In a separate opinion piece for Observer, Allan writes that the CDEV quarterly report “provides pertinent information exposing Trans Mountain’s financial challenges. Morneau could have readily included this in his fall update, but he chose not to. The picture gleaned from a review of CDEV’s financial statements is in direct contrast to Morneau’s characterization of Trans Mountain’s financial position.”
At the end of a detailed explanation of the financing structures and accounting methods involved, she concludes that “by the time construction commences—which Trudeau hopes will happen by next summer—sunk costs for the project will reach $1.5 billion. Add to that the revised capital costs for construction and it’s not hard to see how project costs could exceed the $9.3 billion estimate” that Kinder Morgan put forward in August. Allan has already cautioned that the final price tag to complete the Trans Mountain expansion could go considerably higher.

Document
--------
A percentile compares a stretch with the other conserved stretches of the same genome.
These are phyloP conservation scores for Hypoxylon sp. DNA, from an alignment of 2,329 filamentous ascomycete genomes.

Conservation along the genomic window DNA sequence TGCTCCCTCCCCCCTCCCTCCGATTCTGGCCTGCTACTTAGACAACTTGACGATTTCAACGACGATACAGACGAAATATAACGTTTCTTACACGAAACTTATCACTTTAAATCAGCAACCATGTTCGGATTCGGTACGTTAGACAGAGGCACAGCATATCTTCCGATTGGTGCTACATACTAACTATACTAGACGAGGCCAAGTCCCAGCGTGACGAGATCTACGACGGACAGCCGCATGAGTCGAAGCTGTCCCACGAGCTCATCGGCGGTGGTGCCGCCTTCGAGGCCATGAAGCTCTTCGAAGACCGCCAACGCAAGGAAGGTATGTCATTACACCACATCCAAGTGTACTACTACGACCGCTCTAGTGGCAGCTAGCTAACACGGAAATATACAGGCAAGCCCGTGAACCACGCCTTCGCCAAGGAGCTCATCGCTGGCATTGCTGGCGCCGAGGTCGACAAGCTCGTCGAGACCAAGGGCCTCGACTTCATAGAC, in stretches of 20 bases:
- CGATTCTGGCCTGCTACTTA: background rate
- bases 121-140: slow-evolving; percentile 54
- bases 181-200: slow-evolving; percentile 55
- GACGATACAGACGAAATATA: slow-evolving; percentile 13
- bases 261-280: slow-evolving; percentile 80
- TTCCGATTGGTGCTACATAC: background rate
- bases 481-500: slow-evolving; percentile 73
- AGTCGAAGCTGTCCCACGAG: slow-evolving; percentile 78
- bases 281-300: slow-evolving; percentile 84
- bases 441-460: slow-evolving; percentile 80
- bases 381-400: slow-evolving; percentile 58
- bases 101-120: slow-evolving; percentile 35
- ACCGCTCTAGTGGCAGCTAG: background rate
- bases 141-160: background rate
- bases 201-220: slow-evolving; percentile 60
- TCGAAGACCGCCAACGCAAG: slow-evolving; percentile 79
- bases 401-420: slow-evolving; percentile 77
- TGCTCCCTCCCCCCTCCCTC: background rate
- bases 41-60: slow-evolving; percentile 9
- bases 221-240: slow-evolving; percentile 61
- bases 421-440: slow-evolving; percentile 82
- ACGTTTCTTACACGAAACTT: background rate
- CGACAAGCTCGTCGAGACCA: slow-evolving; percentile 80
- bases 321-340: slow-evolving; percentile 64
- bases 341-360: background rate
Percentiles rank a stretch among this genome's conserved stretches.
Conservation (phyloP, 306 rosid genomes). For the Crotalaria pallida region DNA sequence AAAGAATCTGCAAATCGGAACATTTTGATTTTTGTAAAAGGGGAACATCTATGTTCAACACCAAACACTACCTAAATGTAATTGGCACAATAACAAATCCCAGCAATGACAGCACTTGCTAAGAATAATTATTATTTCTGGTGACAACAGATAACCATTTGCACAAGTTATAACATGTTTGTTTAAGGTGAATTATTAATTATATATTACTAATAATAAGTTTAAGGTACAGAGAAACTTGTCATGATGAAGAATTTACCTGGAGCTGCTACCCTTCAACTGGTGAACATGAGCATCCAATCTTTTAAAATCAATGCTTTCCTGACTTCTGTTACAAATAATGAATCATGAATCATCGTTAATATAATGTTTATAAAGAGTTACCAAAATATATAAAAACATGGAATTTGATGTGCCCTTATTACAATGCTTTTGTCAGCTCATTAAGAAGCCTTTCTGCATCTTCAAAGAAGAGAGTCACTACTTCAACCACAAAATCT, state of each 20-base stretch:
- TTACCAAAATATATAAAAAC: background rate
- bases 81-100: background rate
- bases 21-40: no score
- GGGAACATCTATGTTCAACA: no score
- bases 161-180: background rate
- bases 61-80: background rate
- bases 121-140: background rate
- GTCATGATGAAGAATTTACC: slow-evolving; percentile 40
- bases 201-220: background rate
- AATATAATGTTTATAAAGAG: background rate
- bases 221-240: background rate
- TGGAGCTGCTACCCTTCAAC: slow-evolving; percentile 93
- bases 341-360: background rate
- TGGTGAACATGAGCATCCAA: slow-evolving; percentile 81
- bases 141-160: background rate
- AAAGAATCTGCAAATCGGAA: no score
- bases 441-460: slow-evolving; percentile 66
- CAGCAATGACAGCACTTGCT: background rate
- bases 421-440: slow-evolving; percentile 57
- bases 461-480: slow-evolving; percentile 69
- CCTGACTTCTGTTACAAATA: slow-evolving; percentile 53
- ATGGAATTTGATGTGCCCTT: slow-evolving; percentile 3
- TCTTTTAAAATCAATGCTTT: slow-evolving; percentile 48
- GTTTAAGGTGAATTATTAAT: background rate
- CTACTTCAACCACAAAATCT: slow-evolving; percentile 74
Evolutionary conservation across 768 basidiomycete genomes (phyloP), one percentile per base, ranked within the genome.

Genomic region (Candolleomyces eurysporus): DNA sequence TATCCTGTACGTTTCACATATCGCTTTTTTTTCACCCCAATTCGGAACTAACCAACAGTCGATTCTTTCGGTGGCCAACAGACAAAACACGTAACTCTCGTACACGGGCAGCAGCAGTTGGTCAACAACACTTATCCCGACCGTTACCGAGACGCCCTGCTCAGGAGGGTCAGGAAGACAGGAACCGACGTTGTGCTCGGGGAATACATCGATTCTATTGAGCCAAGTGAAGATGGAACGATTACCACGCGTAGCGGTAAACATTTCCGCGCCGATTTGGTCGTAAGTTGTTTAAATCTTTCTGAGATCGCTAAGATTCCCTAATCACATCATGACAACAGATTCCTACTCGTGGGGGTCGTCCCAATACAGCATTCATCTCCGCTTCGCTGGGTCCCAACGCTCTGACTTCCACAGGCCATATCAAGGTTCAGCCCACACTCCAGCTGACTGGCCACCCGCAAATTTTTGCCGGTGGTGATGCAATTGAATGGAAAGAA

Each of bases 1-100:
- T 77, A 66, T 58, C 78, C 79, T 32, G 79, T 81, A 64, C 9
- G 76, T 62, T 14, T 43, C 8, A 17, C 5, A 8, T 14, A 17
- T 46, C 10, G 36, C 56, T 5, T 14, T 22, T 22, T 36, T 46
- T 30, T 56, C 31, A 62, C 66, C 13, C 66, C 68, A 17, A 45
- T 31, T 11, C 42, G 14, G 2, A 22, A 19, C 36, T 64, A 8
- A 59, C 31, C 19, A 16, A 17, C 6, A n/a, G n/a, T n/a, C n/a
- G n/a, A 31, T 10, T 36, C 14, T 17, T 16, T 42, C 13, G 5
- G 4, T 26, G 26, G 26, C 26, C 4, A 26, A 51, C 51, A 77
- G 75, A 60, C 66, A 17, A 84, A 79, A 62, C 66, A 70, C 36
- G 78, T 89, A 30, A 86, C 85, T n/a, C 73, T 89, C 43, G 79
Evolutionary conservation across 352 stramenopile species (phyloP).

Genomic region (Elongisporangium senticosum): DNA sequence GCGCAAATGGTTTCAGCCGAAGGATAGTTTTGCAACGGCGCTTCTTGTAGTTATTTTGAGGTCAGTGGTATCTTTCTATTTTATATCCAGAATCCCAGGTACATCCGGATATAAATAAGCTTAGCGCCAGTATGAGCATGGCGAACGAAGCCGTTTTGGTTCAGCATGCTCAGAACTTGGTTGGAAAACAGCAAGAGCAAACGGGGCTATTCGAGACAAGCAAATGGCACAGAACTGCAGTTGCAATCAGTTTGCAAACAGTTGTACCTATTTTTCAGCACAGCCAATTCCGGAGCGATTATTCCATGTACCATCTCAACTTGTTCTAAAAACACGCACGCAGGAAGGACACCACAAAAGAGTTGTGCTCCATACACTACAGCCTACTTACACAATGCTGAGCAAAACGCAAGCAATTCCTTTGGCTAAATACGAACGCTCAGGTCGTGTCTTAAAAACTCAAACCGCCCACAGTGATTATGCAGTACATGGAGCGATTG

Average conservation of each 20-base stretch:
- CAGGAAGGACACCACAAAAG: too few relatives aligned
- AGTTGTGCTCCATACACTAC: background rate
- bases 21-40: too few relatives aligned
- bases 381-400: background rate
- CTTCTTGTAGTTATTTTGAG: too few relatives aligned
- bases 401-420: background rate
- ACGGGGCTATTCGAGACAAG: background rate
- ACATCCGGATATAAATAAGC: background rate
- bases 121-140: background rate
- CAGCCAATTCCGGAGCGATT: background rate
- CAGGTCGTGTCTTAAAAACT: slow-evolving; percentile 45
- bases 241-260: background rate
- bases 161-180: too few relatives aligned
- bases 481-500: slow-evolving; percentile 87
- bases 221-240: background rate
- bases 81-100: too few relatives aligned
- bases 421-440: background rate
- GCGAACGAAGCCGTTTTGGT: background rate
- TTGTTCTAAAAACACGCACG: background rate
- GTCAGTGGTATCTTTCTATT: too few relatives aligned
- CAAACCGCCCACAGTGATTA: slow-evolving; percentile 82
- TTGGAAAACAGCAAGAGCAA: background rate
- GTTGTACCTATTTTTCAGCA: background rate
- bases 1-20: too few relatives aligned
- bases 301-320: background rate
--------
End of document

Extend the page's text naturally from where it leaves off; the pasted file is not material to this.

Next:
Trudeau’s actions are exactly why Canada needs proportional representation rather than first past the post as voting system. His slim margin is driving Canada into the ground…like Fracking, coal mining, and tar sands bitumen extraction is. We have to immediately curtail an stop our dependence on fossil fuels now. The whole KM expansion should stop and ALL subsidies that are flowing into provincial and Canadian coffers should be used for installing green technology across the country. Trudeau better be the last of the last climate change deniers. He talked a good talk until he got into office. His rapid switch to deeply embedding himself in oil extraction and shipping is not what Canadians voted for. I am sure no one is voting for a tank farm explosion that would kill thousands on Burnaby Mountain, or smoking out the whole side of Burnaby Mountain and 45,000 people who live and work at Simon Fraser University, or killing kids in an elementary school very close to the tank farm…They just don’t want to see these “inconveniences” because they are blinded by the rhetoric that Trudeau and his followers are stating…that bitumen is clean safe fuel and pipelines are the safest way to transport highly toxic, flammable diluted tar. There is practically no discussion about the dangers to the people who live along the pipeline route, especially in the dangerous earthquake zone in the lower mainland, or about the devastation that an earthquake and following explosion of pipelines and tanks would have on Burnaby and the surrounding areas. Tens of thousands of people could be trapped at SFU, suffering toxic smoke inhalation. People will die. Trudeau’s government is ignoring these facts. The loss of income for BC would far outweigh the cost of losses to the pipeline, as would the loss of life. Nothing can replace a smoked out, burnt down, blown up city or a toxic bitumen spill destroying coastal fisheries for generations to come. No matter which way you look at it, the outcome for BC will be devastating.